The U.S. Supreme Court has denied a request from the state of Idaho to remove a surgery date for a transgender woman in a men’s state prison, who sued the state to receive gender confirmation surgery as a treatment for gender dysphoria.
The denial of the stay — which the court issued late Thursday afternoon — means Adree Edmo, 32, who is formerly from Bannock County, will receive gender confirmation surgery this summer, said Deborah Ferguson, one of Edmo’s attorneys. The application of a stay on the surgery date, which the state filed earlier this month, was the state’s final chance to push back or prevent the surgery from taking place, Ferguson told the Idaho Press. Seven of the court’s nine justices agreed to deny the stay. Associate Justices Clarence Thomas and Samuel Alito would have granted the stay, according to the court’s order.
Edmo filed the lawsuit in 2017. She’d been diagnosed with gender dysphoria by prison doctors in 2012, and while they provided her with other treatment — such as hormone therapy — they didn’t provide her with gender confirmation therapy, despite two self-castration attempts. Her attorneys argued it violated her protection against cruel and unusual punishment, and in 2018, a federal district court agreed with them and ordered the state to provide the surgery. The 9th Circuit Court of Appeals also agreed with Edmo’s case in August, and ordered the surgery should take place.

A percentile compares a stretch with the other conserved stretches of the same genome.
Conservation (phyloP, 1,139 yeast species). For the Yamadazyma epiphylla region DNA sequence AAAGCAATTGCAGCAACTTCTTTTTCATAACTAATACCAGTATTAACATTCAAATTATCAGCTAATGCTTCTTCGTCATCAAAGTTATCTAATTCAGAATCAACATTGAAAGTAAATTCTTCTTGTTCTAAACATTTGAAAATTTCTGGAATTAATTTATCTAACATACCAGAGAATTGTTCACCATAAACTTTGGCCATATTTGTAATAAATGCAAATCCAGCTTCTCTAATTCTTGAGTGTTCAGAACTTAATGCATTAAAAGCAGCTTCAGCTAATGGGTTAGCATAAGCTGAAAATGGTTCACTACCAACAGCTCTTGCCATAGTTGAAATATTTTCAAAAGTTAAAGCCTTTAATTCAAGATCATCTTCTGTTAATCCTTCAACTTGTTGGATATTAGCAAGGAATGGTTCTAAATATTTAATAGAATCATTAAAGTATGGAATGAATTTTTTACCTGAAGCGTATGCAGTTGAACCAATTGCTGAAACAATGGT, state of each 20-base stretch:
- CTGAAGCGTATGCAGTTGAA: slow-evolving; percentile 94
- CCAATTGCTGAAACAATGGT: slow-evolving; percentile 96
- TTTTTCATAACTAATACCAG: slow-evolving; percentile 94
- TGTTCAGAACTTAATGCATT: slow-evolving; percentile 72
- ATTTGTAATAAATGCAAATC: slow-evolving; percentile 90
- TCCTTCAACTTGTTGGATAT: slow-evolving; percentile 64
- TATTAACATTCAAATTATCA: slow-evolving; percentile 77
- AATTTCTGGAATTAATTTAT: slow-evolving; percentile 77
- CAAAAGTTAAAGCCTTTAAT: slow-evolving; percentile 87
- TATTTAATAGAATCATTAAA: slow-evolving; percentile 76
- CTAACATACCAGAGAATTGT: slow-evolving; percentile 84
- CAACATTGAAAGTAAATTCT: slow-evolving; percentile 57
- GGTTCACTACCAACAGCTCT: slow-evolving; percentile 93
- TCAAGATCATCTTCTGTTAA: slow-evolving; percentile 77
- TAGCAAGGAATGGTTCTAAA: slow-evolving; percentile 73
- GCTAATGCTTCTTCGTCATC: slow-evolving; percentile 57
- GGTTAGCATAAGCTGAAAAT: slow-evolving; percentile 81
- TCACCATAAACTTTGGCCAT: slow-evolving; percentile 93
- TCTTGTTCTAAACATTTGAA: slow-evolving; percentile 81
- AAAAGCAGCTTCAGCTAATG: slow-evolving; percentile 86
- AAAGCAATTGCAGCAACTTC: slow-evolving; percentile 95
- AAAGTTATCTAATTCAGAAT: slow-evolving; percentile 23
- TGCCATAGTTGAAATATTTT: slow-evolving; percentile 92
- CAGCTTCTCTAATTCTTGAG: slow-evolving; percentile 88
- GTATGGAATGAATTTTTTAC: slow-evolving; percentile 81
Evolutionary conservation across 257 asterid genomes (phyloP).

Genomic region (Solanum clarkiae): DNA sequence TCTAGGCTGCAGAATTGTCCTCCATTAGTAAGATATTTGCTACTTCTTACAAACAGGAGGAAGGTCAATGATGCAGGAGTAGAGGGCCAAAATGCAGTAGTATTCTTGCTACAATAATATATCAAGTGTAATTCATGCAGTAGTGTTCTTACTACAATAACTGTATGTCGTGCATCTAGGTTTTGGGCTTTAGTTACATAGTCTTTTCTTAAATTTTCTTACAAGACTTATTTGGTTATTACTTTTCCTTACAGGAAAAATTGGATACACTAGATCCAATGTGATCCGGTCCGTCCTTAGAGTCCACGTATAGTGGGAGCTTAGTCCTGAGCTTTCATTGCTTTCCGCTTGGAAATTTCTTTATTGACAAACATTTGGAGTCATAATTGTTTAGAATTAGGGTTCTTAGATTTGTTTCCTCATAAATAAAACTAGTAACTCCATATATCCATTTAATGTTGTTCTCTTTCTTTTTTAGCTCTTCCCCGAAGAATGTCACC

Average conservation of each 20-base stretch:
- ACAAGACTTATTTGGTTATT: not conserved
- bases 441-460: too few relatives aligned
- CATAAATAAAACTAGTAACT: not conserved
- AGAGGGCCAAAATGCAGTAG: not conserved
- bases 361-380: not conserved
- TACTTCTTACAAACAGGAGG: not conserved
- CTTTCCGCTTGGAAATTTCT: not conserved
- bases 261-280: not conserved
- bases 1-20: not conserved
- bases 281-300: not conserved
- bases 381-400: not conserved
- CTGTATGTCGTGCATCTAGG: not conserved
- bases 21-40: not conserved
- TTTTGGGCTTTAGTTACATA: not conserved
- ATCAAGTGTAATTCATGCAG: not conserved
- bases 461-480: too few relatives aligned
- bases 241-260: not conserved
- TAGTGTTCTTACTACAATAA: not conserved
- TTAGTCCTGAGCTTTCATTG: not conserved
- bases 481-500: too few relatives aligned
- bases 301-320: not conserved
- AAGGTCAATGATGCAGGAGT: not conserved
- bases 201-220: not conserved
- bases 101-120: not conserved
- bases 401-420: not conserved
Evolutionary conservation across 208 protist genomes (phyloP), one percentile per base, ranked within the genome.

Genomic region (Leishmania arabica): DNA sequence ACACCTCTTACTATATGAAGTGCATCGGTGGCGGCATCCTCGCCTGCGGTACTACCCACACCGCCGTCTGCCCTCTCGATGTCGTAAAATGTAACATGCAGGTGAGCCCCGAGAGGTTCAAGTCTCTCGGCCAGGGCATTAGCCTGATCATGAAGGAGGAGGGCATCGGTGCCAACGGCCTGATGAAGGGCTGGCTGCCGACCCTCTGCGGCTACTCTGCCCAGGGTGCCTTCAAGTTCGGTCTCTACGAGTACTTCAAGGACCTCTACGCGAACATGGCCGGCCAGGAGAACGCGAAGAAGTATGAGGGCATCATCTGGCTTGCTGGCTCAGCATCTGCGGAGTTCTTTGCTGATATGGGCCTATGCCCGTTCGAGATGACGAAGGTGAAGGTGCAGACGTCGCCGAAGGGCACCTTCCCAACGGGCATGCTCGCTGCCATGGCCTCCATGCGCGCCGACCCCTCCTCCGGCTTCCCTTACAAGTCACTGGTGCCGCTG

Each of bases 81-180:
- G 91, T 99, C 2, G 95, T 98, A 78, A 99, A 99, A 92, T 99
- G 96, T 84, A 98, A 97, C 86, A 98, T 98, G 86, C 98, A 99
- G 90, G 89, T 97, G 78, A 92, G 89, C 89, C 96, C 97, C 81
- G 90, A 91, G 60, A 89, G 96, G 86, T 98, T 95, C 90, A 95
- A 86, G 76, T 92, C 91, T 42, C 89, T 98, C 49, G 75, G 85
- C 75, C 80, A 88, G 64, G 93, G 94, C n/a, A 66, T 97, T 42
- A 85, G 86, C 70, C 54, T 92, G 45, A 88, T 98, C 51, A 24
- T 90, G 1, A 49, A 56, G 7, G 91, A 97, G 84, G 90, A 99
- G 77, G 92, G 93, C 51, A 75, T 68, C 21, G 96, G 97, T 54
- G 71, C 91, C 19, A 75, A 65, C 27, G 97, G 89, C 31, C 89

The U.S. Supreme Court’s denial of the petition for the stay effectively means the most important parts of the case are taken care of. They have yet to grant or deny the state’s writ of certiorari. If they do, the case will be set for the court’s fall docket, said Ferguson.
“This is truly extraordinary,” she said. “Truly.”
Gov. Brad Little’s office did not immediately return a phone call or email from the Idaho Press Thursday evening seeking comment.